Sandy Smith found herself mostly on her own as she tried to understand what happened to her son, Stephen Smith, in July 2015. With conflicting reports between the investigative agencies, apparent disagreement between officers and the medical examiner, and the differing versions of Stephen’s death certificate, she felt in her gut something was wrong. She had no idea who or what killed her son, nor did she know why he was found nearly three miles from his vehicle. 

When officials let her down, Sandy took matters into her own hands. It’s intimidating to launch your own investigation, but here are some tips to get started: 

Write Down Everything You Already Know

Catalog all of the details you know to be true about the incident you are investigating, especially if you are a witness to what happened. This will help keep the details front and center in your mind and give you a starting spot for the next step.

Make a List (or Make a Lot of Lists)

Start a list of questions you have about the circumstances you’re investigating. When you finish that list, make a list of the people and/or agencies who may have the information you need so you can remember to get in touch with them. 

Send Some FOIA Requests 

Using your state’s open records law or the federal Freedom of Information Act, you can ask for a myriad of public documents from various public offices. Keep in mind, specific open records laws vary by state. Your state’s open records laws and what qualifies as a public record is likely available online.

Click here for the Luna Shark guide to submitting FOIA requests.

Work the Phones

Talk to people who may have information about your case, and take good notes about what they say. Always ask if they know of anybody else you should speak with about the issue at hand. If you plan to share what somebody tells you, they should know that before they even start speaking to you. If they ask you not to share what they’re saying, there is an ethical obligation to honor that.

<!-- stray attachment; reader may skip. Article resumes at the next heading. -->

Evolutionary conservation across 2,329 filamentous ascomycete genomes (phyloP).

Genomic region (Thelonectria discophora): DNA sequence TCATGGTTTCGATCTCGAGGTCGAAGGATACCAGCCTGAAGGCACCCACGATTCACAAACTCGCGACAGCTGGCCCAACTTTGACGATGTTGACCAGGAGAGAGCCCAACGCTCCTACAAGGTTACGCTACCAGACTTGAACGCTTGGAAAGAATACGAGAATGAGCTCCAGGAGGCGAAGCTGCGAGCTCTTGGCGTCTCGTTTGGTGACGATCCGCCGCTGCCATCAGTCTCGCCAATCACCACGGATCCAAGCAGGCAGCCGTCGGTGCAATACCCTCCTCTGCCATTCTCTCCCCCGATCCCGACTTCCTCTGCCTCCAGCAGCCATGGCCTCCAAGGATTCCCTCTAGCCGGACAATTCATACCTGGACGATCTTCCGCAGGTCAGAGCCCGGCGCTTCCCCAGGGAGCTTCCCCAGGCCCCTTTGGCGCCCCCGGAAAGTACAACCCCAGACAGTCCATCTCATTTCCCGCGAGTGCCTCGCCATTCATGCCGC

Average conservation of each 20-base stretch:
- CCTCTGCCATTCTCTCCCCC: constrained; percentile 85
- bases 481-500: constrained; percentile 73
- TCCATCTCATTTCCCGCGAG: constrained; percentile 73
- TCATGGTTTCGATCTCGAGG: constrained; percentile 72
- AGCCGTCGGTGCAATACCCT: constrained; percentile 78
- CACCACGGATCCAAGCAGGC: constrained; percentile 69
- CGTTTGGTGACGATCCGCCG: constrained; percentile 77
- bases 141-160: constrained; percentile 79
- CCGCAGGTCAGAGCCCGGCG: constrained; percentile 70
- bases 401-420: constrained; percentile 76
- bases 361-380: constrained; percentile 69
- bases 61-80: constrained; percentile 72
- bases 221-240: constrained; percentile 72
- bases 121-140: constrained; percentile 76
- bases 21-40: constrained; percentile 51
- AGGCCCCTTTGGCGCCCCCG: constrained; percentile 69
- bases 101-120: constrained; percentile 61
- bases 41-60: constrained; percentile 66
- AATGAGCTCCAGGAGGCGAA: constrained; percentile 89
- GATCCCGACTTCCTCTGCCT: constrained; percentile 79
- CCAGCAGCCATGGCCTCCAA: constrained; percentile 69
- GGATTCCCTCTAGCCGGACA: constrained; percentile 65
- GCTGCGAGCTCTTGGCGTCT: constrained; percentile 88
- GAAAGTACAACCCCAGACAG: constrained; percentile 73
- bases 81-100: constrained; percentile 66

Organize Your Information

Keeping your information organized makes a difference, especially if you need to share your findings with a journalist or the police. Generally, it’s a good bet to keep your documents in order by date. Depending on the circumstances, it may also make sense to keep different types of records (for example, property records versus police reports) separate, but still organize them by date. 

Click here for advice on how to start your own timeline.

Be Careful of What You Allege Publicly 

When investigating, it can be tempting to quickly share your findings on social media, especially if you are seeing evidence of corruption or other egregious behavior on the part of public officials. Keep in mind that you could be sued in civil court if you slander or libel someone, and you can be charged criminally in some states. Do not allege things you cannot back up with documentation.

Contact Beth Braden

Beth Braden

Beth Braden is an award-winning journalist with experience covering government, education and crime and courts for more than 10 years. In addition to following breaking news and writing feature stories about life in her home state of Tennessee, her by-line appears on several internationally known websites.

Beth is passionate about communicating complex information in an easy-to-understand manner and she loves to pore over public records and court documents as she seeks out patterns and context to share with her audience. In her spare time, she enjoys quilting, strange museums, and good cups of coffee.

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